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Fraternities Move To Form Interfraternity Council

As the number of fraternities at the College continues to grow, a group of the unrecognized social organizations are finalizing a set of bylaws to form a interfraternity council that would coordinate event scheduling and further centralize their operations.

Over the last year, leaders of Harvard’s fraternities have discussed introducing an interfraternity council to campus. The negotiations come as the presence of Greek life at Harvard expands, recently with the reintroduction of Kappa Sigma fraternity last year and the October formation of a Delta Kappa Epsilon fraternity “colony” on campus.

Various leaders from individual fraternities at the College would comprise the body, according to the most updated copy of its bylaws that Jimmie Hill ’18, the president of Harvard DKE, shared with The Crimson. The council would have six officers—a president, vice president, administrator, recruitment coordinator, events coordinator, and athletic coordinator—serving year-long terms. Member fraternities would rotate occupation of the president position, according to the bylaws, which are subject to change, according to Jason A. Solis ’16, the president of Harvard’s chapter of fraternity Sigma Chi.

Inter-fraternity Council
The Sigma Chi fraternity house in Cambridge.

At least two of Harvard’s fraternities, Sigma Chi and DKE, have formally approved the interfraternity council’s bylaws, according to Solis and Hill. Kappa Sigma and Sigma Alpha Epsilon, meanwhile, have yet to approve the bylaws, according to their respective presidents, Pieter J. Zenner ’17 and Henry J. Limitone ’16, who both praised the centralized body.

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Daniel E. Silberwasser ’16, the president of Harvard’s chapter of Alpha Epsilon Pi, declined to comment.

Solis said he hopes interested parties will formally establish the council by next semester.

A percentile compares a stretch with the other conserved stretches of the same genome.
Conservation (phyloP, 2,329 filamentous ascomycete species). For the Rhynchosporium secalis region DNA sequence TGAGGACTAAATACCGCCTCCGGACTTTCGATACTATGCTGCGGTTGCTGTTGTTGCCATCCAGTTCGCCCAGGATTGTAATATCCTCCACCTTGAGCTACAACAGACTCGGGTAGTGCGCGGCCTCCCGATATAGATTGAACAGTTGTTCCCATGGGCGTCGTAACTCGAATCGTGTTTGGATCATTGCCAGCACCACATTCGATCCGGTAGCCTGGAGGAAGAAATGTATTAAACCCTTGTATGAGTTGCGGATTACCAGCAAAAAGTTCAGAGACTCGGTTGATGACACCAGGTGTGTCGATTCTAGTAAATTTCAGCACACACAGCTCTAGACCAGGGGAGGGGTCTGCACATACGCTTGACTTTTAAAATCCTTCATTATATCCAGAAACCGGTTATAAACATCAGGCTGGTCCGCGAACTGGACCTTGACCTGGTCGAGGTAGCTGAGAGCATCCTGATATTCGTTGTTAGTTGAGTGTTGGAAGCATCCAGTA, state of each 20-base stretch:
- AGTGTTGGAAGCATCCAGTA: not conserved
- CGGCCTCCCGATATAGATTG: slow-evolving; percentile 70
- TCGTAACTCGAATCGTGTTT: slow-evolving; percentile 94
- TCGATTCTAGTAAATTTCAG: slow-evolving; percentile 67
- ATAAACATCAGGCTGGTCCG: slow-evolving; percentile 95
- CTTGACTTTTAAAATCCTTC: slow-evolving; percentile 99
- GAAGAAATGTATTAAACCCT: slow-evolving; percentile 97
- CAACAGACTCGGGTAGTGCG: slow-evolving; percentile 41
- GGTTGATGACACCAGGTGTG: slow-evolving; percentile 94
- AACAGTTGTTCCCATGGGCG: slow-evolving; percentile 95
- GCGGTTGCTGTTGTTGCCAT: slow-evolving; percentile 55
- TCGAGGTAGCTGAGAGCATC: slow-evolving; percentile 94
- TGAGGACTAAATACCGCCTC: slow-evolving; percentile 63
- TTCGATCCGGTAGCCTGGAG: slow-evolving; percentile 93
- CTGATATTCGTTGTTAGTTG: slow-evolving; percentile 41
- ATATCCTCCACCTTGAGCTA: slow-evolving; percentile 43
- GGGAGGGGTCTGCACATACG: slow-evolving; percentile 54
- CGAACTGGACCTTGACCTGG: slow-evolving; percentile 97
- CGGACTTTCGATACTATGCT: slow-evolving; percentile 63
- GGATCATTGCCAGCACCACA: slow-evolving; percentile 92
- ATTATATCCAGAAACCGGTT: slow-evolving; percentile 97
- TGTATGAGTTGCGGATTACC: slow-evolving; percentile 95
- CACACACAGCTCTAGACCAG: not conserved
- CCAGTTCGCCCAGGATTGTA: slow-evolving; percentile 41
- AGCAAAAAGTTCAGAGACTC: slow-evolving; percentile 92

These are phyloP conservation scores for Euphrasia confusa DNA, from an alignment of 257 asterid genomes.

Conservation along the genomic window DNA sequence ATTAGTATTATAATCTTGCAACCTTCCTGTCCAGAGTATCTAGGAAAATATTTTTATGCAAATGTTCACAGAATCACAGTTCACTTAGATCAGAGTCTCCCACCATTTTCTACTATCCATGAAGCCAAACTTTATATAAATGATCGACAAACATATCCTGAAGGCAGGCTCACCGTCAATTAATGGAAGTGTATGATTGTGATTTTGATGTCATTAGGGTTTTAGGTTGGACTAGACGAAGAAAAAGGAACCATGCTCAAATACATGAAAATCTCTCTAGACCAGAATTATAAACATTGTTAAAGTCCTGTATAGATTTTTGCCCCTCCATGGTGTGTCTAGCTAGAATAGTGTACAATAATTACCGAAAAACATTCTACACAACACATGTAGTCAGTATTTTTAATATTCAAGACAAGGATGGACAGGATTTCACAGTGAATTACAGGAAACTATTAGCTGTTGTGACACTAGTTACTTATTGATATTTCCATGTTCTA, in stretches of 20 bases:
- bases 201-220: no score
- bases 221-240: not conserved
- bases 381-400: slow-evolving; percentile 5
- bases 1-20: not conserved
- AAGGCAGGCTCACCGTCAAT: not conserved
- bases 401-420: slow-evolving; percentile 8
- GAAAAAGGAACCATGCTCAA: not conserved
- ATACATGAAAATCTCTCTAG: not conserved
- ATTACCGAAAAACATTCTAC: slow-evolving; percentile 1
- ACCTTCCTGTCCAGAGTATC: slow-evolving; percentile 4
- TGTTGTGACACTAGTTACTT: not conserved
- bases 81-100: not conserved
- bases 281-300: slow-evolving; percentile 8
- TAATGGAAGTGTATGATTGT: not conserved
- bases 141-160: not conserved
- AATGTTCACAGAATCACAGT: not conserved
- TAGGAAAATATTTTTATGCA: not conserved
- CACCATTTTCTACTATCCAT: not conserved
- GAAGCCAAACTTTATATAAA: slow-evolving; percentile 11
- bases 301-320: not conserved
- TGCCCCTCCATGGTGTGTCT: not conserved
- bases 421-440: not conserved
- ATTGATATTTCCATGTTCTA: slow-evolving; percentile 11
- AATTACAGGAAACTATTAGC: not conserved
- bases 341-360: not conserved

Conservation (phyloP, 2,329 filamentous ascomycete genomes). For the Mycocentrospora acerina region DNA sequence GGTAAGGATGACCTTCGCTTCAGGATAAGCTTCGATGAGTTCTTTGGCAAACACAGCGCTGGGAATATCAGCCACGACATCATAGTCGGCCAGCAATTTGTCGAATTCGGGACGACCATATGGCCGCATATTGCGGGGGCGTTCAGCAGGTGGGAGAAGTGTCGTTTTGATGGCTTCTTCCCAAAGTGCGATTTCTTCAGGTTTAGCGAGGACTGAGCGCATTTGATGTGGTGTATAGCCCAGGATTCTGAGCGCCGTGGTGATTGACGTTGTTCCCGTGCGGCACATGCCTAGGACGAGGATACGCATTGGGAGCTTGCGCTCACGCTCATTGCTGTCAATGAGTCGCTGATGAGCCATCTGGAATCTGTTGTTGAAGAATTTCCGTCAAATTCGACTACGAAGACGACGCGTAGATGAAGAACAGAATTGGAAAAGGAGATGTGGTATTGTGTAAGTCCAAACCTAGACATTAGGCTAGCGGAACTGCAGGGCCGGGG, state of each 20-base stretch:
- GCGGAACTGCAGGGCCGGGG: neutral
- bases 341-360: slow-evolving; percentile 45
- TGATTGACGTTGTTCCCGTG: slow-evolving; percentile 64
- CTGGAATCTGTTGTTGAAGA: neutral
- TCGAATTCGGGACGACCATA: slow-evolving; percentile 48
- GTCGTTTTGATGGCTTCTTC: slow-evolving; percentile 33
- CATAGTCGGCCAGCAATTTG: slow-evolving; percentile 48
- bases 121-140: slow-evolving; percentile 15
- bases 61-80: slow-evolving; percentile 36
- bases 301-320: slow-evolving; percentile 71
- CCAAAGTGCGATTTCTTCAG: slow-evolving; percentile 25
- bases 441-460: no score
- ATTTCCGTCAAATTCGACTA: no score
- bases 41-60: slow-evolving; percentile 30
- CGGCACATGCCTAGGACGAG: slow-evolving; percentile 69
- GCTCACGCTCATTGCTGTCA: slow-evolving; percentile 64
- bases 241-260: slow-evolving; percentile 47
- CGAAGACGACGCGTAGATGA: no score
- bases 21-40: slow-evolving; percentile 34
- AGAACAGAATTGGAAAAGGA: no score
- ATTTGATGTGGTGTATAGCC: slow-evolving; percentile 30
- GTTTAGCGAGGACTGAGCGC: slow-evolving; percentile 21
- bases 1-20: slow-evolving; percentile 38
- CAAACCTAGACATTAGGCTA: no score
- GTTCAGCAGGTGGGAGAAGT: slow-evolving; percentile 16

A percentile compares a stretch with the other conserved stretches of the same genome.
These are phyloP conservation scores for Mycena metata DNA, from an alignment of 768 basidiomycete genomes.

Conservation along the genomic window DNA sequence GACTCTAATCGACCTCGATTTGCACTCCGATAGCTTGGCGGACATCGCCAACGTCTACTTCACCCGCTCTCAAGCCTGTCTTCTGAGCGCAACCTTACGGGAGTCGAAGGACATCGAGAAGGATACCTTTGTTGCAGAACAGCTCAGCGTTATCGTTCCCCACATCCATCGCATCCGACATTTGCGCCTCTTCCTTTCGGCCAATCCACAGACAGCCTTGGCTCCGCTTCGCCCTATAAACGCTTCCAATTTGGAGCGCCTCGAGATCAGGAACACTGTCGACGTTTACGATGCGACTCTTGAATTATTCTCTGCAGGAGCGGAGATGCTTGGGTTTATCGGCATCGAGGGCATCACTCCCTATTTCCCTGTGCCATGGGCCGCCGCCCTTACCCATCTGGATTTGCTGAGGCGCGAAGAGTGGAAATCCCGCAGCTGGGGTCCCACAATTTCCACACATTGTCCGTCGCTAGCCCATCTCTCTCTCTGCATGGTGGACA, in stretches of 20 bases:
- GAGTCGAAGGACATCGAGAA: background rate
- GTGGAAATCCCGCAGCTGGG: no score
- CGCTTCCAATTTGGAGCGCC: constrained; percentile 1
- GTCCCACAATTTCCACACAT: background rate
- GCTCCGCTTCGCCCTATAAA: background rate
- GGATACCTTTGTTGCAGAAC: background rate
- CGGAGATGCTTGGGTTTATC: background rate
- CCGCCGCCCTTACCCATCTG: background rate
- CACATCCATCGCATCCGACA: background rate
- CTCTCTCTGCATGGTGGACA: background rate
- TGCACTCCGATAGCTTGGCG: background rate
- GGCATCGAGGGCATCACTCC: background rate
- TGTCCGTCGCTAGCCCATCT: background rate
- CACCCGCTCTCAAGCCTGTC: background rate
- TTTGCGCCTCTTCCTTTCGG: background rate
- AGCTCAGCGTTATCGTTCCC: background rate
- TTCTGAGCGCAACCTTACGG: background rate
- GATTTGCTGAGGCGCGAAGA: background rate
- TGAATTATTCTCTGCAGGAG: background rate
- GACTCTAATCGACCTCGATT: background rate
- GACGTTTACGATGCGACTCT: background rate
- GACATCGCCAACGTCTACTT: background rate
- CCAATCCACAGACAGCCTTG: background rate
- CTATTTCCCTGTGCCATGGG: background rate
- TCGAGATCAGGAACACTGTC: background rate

Interfraternity councils exist on other campuses and are often advised by administrators. Solis said the organization at Harvard is an effort to unite the growing prominence of Greek life at the College.

“We see Greek life really expanding here on campus, and we felt that…this would be something that would help organization,” Solis said.

The interfraternity council, as described in the bylaws, would bring more regulation to how individual fraternities operate. The council’s recruitment coordinator would ensure that individual fraternity recruitment events do not overlap, and an athletic coordinator would organize intramural sports competitions among the fraternities.

Member fraternities would pay yet-to-be-determined dues based on the size of their individual memberships, Solis said. The officers would convene at least monthly, and a fraternity would face a $10 fine for every council meeting to which it did not send a representative, as stipulated in the bylaws.

Leaders of various fraternities on campus said the potential introduction of an interfraternity council would reduce scheduling conflicts and potentially increase their memberships. “It allows us to reach out to [many] more students, be much more visible,” Hill said.

The College does not recognize Greek organizations, meaning that unlike interfraternity councils at other schools, it is unlikely that administrators will be directly involved with the body.

Associate Dean of Student Life David R. Friedrich wrote in an email that “since the College doesn't recognize fraternities or sororities, we wouldn't institutionalize something like an inter-fraternity council.”

—Staff writer Noah J. Delwiche can be reached at noah.delwiche@thecrimson.com. Follow him on Twitter @ndelwiche

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